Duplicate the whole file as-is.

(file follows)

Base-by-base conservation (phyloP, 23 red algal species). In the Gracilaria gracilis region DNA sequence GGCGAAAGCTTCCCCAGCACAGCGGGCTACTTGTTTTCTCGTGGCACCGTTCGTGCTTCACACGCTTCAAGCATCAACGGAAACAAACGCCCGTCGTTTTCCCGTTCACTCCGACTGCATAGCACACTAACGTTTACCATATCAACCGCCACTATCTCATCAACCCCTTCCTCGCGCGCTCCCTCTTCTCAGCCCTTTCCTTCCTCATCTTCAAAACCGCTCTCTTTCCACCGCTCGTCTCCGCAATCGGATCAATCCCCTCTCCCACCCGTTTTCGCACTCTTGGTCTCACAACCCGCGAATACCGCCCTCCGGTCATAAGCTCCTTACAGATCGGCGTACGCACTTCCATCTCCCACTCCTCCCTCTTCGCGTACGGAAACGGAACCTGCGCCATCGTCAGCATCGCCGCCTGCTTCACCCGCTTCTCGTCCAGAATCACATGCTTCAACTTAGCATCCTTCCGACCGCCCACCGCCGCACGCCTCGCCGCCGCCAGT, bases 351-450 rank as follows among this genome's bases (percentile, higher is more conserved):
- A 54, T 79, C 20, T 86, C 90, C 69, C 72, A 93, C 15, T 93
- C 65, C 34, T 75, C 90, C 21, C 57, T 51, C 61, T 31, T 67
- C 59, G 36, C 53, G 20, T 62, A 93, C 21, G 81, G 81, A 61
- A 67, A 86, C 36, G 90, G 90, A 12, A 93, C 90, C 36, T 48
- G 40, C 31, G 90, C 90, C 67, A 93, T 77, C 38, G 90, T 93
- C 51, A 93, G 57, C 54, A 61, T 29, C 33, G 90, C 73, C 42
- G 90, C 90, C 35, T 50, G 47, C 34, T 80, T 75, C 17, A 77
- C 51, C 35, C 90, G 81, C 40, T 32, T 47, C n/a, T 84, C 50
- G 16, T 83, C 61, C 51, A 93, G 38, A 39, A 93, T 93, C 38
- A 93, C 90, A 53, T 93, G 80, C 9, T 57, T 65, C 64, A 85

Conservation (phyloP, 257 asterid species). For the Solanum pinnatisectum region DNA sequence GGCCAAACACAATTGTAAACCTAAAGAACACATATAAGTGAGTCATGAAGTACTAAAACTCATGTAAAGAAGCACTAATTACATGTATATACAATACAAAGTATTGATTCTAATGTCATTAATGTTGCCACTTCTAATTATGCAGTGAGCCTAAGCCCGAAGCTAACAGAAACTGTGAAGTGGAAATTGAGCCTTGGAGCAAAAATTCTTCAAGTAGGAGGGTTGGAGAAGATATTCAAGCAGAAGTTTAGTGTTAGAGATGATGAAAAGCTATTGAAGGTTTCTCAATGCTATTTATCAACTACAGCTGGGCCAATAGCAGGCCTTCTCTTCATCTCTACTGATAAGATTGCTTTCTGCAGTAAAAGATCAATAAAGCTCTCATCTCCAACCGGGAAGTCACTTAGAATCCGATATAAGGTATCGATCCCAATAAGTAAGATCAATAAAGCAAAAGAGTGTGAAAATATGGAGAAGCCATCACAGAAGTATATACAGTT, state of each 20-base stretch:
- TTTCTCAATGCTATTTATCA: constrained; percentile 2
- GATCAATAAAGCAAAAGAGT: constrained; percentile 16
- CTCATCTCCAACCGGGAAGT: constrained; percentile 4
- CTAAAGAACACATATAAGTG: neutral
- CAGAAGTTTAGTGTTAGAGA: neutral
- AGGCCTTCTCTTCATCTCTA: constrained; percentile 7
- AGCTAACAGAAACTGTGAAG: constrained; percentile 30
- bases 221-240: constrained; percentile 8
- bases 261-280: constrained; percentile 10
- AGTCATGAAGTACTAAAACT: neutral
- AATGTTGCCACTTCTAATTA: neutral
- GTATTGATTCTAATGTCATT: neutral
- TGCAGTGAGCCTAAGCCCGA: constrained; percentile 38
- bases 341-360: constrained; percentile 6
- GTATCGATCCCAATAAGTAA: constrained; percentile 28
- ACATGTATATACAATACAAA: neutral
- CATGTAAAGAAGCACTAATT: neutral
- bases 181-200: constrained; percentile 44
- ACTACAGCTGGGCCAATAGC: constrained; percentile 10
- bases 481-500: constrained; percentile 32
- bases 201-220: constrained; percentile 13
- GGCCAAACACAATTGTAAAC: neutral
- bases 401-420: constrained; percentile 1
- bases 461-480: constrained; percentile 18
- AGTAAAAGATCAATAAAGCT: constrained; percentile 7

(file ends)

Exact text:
Base-by-base conservation (phyloP, 23 red algal species). In the Gracilaria gracilis region DNA sequence GGCGAAAGCTTCCCCAGCACAGCGGGCTACTTGTTTTCTCGTGGCACCGTTCGTGCTTCACACGCTTCAAGCATCAACGGAAACAAACGCCCGTCGTTTTCCCGTTCACTCCGACTGCATAGCACACTAACGTTTACCATATCAACCGCCACTATCTCATCAACCCCTTCCTCGCGCGCTCCCTCTTCTCAGCCCTTTCCTTCCTCATCTTCAAAACCGCTCTCTTTCCACCGCTCGTCTCCGCAATCGGATCAATCCCCTCTCCCACCCGTTTTCGCACTCTTGGTCTCACAACCCGCGAATACCGCCCTCCGGTCATAAGCTCCTTACAGATCGGCGTACGCACTTCCATCTCCCACTCCTCCCTCTTCGCGTACGGAAACGGAACCTGCGCCATCGTCAGCATCGCCGCCTGCTTCACCCGCTTCTCGTCCAGAATCACATGCTTCAACTTAGCATCCTTCCGACCGCCCACCGCCGCACGCCTCGCCGCCGCCAGT, bases 351-450 rank as follows among this genome's bases (percentile, higher is more conserved):
- A 54, T 79, C 20, T 86, C 90, C 69, C 72, A 93, C 15, T 93
- C 65, C 34, T 75, C 90, C 21, C 57, T 51, C 61, T 31, T 67
- C 59, G 36, C 53, G 20, T 62, A 93, C 21, G 81, G 81, A 61
- A 67, A 86, C 36, G 90, G 90, A 12, A 93, C 90, C 36, T 48
- G 40, C 31, G 90, C 90, C 67, A 93, T 77, C 38, G 90, T 93
- C 51, A 93, G 57, C 54, A 61, T 29, C 33, G 90, C 73, C 42
- G 90, C 90, C 35, T 50, G 47, C 34, T 80, T 75, C 17, A 77
- C 51, C 35, C 90, G 81, C 40, T 32, T 47, C n/a, T 84, C 50
- G 16, T 83, C 61, C 51, A 93, G 38, A 39, A 93, T 93, C 38
- A 93, C 90, A 53, T 93, G 80, C 9, T 57, T 65, C 64, A 85

Conservation (phyloP, 257 asterid species). For the Solanum pinnatisectum region DNA sequence GGCCAAACACAATTGTAAACCTAAAGAACACATATAAGTGAGTCATGAAGTACTAAAACTCATGTAAAGAAGCACTAATTACATGTATATACAATACAAAGTATTGATTCTAATGTCATTAATGTTGCCACTTCTAATTATGCAGTGAGCCTAAGCCCGAAGCTAACAGAAACTGTGAAGTGGAAATTGAGCCTTGGAGCAAAAATTCTTCAAGTAGGAGGGTTGGAGAAGATATTCAAGCAGAAGTTTAGTGTTAGAGATGATGAAAAGCTATTGAAGGTTTCTCAATGCTATTTATCAACTACAGCTGGGCCAATAGCAGGCCTTCTCTTCATCTCTACTGATAAGATTGCTTTCTGCAGTAAAAGATCAATAAAGCTCTCATCTCCAACCGGGAAGTCACTTAGAATCCGATATAAGGTATCGATCCCAATAAGTAAGATCAATAAAGCAAAAGAGTGTGAAAATATGGAGAAGCCATCACAGAAGTATATACAGTT, state of each 20-base stretch:
- TTTCTCAATGCTATTTATCA: constrained; percentile 2
- GATCAATAAAGCAAAAGAGT: constrained; percentile 16
- CTCATCTCCAACCGGGAAGT: constrained; percentile 4
- CTAAAGAACACATATAAGTG: neutral
- CAGAAGTTTAGTGTTAGAGA: neutral
- AGGCCTTCTCTTCATCTCTA: constrained; percentile 7
- AGCTAACAGAAACTGTGAAG: constrained; percentile 30
- bases 221-240: constrained; percentile 8
- bases 261-280: constrained; percentile 10
- AGTCATGAAGTACTAAAACT: neutral
- AATGTTGCCACTTCTAATTA: neutral
- GTATTGATTCTAATGTCATT: neutral
- TGCAGTGAGCCTAAGCCCGA: constrained; percentile 38
- bases 341-360: constrained; percentile 6
- GTATCGATCCCAATAAGTAA: constrained; percentile 28
- ACATGTATATACAATACAAA: neutral
- CATGTAAAGAAGCACTAATT: neutral
- bases 181-200: constrained; percentile 44
- ACTACAGCTGGGCCAATAGC: constrained; percentile 10
- bases 481-500: constrained; percentile 32
- bases 201-220: constrained; percentile 13
- GGCCAAACACAATTGTAAAC: neutral
- bases 401-420: constrained; percentile 1
- bases 461-480: constrained; percentile 18
- AGTAAAAGATCAATAAAGCT: constrained; percentile 7